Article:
The results were surprisingly similar. Applying massive amounts of complex logic to a small set of badly defined axioms might give us a cat-fixated doctor. Applying a little simple logic to vast amounts of badly defined data isn't so different.

The obvious answer was to increase the dataset even more, clarify it, and make the logic both expansive and clean. But increasing the resolution of an image is not the same as making it clearer. A detective looking for clues will see nothing but clues, even when there's no crime. The Pentagon's paranoid search algorithms showed that.

By 2050, it had become possible to scan the operations of a living brain, and even simulate small sections of it on an ordinary computer. Futurologists decided we would be able to keep our best and brightest alive for ever, as immortal wise advisors. When asked what was the point of recreating a single brilliant thinker as an office block that was only brilliant for one hour a day - as opposed to training a thousand students who could take their work further in a thousand directions - they had no answers.

At the same time, techniques were perfected of culturing real human neural tissue, in an organic support system. A "superskull" could be several square meters, living in a nutrient vat, being fed with constant multiple data streams, like an infant which grows up watching a thousand TV channels all at once. As "book geniuses", they were impressive. As willing slaves, they proved to be neither.

The "Back to the Brain" movement of the 2070s sought to hack the natural nervous system with implants that stimulated emotions toward problem solving, replaced sleep, auto-drilled learning, and linked to external information sources. Early successes led to excessive implantation, and burnout. With the ambition scaled down implantation is now a common part of education and employment.

As the 21st century draws to a close, there are projects to simulate brains which could not exist in the physical world. These "paraminds" operate in virtual universes with different laws of chemistry or physical dimensions. The researchers running these projects hope their creations can provide workable answers to real world problems that humans could literally never produce.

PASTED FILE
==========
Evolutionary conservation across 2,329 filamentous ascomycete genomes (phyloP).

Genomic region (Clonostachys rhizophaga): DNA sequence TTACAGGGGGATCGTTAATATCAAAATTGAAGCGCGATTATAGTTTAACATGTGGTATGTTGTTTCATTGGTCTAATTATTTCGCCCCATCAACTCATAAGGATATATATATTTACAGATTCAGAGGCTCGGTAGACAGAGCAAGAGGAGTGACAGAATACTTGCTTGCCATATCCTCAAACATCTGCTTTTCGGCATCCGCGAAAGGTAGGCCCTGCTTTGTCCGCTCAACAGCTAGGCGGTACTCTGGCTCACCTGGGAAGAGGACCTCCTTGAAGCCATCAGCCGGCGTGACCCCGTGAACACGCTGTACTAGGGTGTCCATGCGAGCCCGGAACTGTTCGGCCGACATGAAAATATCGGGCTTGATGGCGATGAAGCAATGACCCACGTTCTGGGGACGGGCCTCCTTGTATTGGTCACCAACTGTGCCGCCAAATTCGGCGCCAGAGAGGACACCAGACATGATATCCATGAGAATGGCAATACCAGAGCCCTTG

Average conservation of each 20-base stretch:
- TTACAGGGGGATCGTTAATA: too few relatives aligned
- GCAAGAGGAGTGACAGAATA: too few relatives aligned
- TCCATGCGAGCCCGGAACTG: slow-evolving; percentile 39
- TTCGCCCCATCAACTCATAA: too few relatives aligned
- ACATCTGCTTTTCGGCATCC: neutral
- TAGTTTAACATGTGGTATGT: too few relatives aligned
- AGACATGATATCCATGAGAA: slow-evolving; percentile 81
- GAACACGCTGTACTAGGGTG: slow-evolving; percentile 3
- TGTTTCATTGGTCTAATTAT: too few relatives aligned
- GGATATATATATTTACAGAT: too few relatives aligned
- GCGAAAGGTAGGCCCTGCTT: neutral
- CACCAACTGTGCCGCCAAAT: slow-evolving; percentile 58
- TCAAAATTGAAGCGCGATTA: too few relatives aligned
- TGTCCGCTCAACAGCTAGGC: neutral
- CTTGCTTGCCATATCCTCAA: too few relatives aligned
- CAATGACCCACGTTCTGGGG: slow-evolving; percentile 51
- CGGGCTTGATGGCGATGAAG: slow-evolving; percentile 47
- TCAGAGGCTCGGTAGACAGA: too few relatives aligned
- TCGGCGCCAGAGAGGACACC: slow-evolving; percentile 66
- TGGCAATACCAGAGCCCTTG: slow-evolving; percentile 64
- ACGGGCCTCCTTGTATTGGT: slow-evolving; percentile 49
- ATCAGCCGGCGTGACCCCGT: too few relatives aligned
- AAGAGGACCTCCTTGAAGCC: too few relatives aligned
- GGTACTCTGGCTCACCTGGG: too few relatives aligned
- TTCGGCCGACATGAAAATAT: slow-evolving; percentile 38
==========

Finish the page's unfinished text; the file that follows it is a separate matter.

Others use languages and systems of logic that humans can design and define, but which the human mind is unable to use. Thus we are making for ourselves a council of alien friends who we can never hope to understand, but which can see problems we could never grasp, and solve them in ways we could never imagine.

Thinking is hard work. Technology lets us work harder by making the hard work easier. But we don't really want to work harder. We want someone else to do it all for us. We want someone who'll know what we need, and do it better than we could, without us even knowing what it was.

Perhaps it's fortunate that all our attempts to create an obedient god have failed. They failed because we can't really imagine what such a god would look like, and can't imagine how we could make one even if we could.

<i>Anas Malik, 21/06/2198</i>


  1. Thank goodness there is no artificial intelligence! Because if there were, such a being might rightfully conclude how destructive the human species is and eliminate us for the good of the world, as a necessary and logical solution!

    Besides, I'm all ready wary of laptops with cameras--they could be spying on me as I sleep or take a shower or pick my nose!

  2. Some laptops automatically take pictures through the webcam when switched on. A lot of thieves have been caught that way. And yes, some embarrassing secrets revealed.

  3. heard from someone in the IT industry with contacts in the 'intelligence' community: 'Just because its eyes are closed, doesn't mean it's asleep', so I guess even sleeping with one eye open won't help us...